DWC IS HIRING!

DWC PROGRAM ASSISTANT JOB DESCRIPTION HERE

Applications accepted until the position is filled. Application review begins June 26, 2024.

Dolores Watersheds

Collaborative

and resilient communities

Supporting healthy forests

and resilient communities

WHO WE ARE AND WHAT WE DO

The Dolores Watersheds  Collaborative (DWC) is an inclusive collaborative forest and watershed group in southwest Colorado. We share knowledge and resources and develop approaches that enhance ecological and community resilience to wildfire and environmental change. We recognize the many links between social, economic, and ecological wellbeing, and work to enhance our communities’ ability to safely live with fire. Together, we work to:

  • Collaboratively implement forest management and monitoring activities
  • Use the best available science to inform resilient land management actions and community risk reduction
  • Increase the capacity of the local forest products industry and integration with collaborative management
  • Better prepare for, respond to, and aid recovery from wildfire

CHECK OUT UPCOMING MEETINGS AND EVENTS

Restoring a resilient forest

Did you know that ponderosa pine forests provide critical habitat for wildlife, forage for grazing, wood products, and ample recreation opportunities? Did you know that these forests have been used and managed by people for thousands of years, including the Nuchu (Ute) and 24 other Native American tribes and communities throughout the region?

Ponderosa pine forests are superbly adapted to wildfire. As trees age they gain thick bark that allows them to survive frequent surface fires. These fires create small openings, a good place for young trees to establish, while also leaving groups of living trees.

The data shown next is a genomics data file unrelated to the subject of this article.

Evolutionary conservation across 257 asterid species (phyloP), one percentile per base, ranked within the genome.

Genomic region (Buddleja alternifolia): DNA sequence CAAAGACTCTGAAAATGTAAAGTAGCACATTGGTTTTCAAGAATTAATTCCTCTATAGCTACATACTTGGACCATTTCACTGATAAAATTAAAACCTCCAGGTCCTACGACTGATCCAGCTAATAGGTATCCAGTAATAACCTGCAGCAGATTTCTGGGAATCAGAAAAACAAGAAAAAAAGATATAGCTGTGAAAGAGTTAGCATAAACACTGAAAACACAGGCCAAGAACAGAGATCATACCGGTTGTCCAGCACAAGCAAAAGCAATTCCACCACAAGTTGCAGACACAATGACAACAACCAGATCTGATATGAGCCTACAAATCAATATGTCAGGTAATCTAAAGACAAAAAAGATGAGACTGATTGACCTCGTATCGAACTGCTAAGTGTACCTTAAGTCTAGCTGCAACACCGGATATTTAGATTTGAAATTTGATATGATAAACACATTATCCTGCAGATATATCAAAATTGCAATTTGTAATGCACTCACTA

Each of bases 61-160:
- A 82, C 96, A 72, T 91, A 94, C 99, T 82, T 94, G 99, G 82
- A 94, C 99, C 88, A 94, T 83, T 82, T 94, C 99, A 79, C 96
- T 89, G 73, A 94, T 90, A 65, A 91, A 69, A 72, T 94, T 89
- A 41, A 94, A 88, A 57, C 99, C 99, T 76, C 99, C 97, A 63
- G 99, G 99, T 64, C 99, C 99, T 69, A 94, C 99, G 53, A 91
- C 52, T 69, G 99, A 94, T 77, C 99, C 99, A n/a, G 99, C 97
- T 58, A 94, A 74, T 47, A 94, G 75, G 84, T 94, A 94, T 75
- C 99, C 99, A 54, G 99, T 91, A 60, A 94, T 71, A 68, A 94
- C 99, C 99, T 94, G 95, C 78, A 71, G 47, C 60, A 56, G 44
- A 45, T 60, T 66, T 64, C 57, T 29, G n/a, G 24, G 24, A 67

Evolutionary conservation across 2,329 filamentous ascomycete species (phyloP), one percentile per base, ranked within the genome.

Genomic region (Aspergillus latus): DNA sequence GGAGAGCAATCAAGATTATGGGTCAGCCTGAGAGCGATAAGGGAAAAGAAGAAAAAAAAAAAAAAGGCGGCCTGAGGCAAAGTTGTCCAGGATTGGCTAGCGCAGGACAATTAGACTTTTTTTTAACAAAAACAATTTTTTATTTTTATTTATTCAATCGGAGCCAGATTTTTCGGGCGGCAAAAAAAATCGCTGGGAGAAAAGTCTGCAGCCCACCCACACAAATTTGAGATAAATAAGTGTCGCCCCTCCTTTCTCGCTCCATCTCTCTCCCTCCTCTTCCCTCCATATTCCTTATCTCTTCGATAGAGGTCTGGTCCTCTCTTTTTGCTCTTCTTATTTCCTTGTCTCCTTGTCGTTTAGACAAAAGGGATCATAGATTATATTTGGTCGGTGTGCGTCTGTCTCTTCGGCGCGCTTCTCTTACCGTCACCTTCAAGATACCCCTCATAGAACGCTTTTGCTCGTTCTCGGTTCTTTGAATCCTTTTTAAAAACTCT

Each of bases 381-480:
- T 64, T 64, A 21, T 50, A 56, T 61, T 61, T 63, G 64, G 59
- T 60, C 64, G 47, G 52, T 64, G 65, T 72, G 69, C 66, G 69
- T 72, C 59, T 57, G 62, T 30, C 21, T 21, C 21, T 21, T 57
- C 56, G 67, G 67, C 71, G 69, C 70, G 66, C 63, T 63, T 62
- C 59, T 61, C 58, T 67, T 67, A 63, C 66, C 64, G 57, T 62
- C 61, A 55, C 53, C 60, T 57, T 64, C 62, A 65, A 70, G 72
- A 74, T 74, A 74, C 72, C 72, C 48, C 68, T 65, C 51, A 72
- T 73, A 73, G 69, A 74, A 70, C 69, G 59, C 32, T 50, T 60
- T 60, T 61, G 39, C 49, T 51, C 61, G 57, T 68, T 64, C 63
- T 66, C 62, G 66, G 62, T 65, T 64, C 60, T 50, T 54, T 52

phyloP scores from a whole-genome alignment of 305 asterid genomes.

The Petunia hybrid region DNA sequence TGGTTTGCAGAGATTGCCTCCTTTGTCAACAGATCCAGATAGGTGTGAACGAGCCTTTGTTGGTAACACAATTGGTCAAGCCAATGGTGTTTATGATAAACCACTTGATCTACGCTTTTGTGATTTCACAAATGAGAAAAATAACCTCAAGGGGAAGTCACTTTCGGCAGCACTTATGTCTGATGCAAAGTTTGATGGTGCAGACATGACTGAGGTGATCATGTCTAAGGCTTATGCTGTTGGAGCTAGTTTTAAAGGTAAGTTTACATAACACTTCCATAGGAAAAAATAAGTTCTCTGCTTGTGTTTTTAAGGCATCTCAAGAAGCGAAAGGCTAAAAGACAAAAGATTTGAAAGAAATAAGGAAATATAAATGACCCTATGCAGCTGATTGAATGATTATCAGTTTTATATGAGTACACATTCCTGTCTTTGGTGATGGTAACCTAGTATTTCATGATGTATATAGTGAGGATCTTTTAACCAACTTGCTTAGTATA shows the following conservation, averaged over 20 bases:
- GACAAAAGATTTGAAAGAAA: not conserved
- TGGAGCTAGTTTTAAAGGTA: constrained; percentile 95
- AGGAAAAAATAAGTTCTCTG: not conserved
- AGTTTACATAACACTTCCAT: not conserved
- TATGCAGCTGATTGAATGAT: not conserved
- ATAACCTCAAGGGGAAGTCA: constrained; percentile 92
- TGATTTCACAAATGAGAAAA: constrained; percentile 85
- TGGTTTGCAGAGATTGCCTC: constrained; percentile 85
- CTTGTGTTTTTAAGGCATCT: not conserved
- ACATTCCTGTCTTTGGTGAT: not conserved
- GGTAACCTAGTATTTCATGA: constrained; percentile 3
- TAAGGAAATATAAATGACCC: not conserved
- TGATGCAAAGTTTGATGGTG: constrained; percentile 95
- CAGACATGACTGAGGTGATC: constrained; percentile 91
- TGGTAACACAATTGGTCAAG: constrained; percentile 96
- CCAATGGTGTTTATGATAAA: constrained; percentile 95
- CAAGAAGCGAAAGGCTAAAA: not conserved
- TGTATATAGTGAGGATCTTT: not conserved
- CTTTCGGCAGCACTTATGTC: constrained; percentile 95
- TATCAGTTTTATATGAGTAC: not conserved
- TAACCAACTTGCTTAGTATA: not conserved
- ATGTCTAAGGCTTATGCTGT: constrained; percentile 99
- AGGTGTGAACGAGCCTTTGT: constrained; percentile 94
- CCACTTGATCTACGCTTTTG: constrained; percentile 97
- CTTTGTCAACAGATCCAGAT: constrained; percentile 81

In the early 1900s, unmanaged and intensive removed many old trees from the landscape. Fire suppression combined with unregulated grazing resulted in forests with fewer grasses and more trees. This increase in tree density puts the forest at risk to insect outbreaks and more severe fire.

To help conserve these forests into the future, DWRF partners work together to remove excess trees and replicate historic forest patterns that were largely maintained by wildfire. Ecologically-focused management approaches to achieve these goals include mechanical treatments (cutting trees) and prescribed fire. Strategic fuel breaks, or strips of land where vegetation has been modified to slow or control a fire, help reduce the risk of fire spreading off forests and into neighborhoods. Communities and homeowners reduce their risk by clearing evacuation routes, creating defensible space, and fire-hardening homes. These actions not only help conserve forests, but also protect lives and infrastructure and support the local recreation and wood products economy.

Forests operate on long time scales and using management to restore ecosystems is a slow and methodical process. By continuing to work together we help ensure our communities can coexist with these forests into the future.

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